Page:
The winter season brings with it a whole slew of new work injury risks in addition to the ones present in the workplace year round. The cold weather increases accidents related to slipping, cold-related injuries, and snow shoveling. Employers may find the need to plan for contingencies, and work injury risks around the building should also be considered and identified.
Winter months cover everything in sleet, snow, slush, and ice—which make for some dangerously slippery roads and sidewalks. All of this can be tracked from the outside into the workplace, which can cause puddles that lead to slip and fall work injury with complications like head injuries, fractures, and soft-tissue bruising. Use salt and sand to remove all snow on the walkways around the building, but watch for thawing and refreezing conditions because second and third applications may be needed. Place non-skid mats at each exterior doorway to reduce snow tracking, and always place signage around puddles to avoid work injury at the office.
Snow removal and the risk of a work injury
Some workplaces have employees whose duties it is to shovel snow on the premises—and it should be no surprise to anyone that the majority of winter work injury (especially back injuries) occur while shoveling. Pushing and carrying heavy things on concealed ice can cause slippage and throw your back out. Workers who shovel should take frequent breaks or at least consider investing in a snow blower to avoid a work injury. Take caution, though—there is an increase in the number of amputations and finger lacerations during the winter months with the popularity of snow blowers, and these injuries tend to occur when people use their hands to clear a clogged auger; and it would be hard to recover from a work injury like that.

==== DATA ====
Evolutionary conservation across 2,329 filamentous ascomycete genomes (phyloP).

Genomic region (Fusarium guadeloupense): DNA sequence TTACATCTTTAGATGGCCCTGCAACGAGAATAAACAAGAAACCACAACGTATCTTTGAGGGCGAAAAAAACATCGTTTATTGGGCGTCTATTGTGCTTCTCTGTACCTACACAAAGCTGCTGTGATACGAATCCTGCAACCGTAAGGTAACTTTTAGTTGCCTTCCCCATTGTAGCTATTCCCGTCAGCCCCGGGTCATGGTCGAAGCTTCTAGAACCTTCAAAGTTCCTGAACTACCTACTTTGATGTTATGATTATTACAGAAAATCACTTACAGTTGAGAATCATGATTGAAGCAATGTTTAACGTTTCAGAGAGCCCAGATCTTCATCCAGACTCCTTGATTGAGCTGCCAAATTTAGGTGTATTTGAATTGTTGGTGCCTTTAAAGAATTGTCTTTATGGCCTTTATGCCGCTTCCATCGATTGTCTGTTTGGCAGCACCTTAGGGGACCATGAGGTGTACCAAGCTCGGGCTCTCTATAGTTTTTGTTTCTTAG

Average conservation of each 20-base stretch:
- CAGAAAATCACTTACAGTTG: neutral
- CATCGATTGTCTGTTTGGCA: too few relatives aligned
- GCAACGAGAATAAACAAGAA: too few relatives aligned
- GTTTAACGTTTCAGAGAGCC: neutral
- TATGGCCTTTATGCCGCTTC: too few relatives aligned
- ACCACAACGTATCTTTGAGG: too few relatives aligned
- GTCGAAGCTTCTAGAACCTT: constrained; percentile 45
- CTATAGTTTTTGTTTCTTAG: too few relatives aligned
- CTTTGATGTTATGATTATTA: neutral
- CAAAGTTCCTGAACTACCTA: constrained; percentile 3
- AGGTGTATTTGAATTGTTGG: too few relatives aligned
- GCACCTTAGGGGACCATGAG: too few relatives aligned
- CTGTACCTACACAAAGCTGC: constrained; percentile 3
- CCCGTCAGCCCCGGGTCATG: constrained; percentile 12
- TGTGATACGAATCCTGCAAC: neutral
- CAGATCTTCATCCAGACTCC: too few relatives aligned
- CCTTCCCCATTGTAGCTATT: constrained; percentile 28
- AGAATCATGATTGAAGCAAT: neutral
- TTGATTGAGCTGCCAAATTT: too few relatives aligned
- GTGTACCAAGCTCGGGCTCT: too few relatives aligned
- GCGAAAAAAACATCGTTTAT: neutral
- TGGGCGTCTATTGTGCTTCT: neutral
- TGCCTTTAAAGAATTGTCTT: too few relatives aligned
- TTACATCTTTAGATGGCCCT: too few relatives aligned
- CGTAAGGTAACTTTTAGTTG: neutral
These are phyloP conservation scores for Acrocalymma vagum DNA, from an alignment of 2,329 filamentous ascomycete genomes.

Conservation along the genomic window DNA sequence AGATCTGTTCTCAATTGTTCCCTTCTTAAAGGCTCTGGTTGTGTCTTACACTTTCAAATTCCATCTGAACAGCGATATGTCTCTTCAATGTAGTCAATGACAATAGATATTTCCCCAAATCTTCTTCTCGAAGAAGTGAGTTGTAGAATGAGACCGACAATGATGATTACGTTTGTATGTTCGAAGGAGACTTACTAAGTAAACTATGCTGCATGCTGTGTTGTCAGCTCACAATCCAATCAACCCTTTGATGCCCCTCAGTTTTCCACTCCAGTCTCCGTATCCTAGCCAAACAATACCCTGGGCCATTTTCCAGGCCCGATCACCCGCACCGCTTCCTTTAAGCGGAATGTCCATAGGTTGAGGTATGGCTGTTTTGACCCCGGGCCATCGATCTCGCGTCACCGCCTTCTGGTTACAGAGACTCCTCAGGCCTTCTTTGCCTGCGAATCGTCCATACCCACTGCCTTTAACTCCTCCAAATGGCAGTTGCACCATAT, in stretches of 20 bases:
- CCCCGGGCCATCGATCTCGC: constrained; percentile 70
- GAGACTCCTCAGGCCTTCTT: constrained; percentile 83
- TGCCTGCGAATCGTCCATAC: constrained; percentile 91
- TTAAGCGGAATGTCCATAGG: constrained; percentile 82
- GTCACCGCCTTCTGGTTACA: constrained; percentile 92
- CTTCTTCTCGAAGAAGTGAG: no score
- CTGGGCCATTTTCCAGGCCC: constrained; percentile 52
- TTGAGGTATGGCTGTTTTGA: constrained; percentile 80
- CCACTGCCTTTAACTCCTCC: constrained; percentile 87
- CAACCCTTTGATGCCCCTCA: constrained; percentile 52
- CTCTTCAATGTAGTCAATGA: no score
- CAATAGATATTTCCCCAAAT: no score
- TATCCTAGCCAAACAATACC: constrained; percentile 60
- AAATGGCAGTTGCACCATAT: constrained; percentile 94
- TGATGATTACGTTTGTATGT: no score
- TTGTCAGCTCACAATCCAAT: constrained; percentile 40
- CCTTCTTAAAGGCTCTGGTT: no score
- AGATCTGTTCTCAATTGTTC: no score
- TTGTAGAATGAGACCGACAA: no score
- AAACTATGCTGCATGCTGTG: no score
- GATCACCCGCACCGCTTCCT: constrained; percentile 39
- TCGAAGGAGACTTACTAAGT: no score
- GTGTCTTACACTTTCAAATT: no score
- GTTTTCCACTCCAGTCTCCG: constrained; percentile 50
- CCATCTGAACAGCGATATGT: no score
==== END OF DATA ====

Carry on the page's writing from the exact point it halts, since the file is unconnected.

Employees who have to work outside have serious risk of hypothermia, frostbite, and other dangerous health conditions. While low temperatures are certainly a factor in the risk—be aware that it does not have to be below freezing to sustain frostbite or hypothermia—much of it has to do with exposure to cold water and wind speed. These employees should work during the warmest part of the day possible and be allowed to take frequent breaks to reheat their internal temperature to escape the icy grip of an outdoor work injury. Hydration is also key as your body works harder to keep warm than it does to keep you cool. The warming process along with breathing in drier air can lead to dehydration so be sure to regularly drink warm liquids.
If injured at work in the Saint Louis area, call the work injury team at Kullmann, Klein & Dioneda. We can help ensure you get the workers’ comp benefits you deserve. Contact us today at 314-862-7222.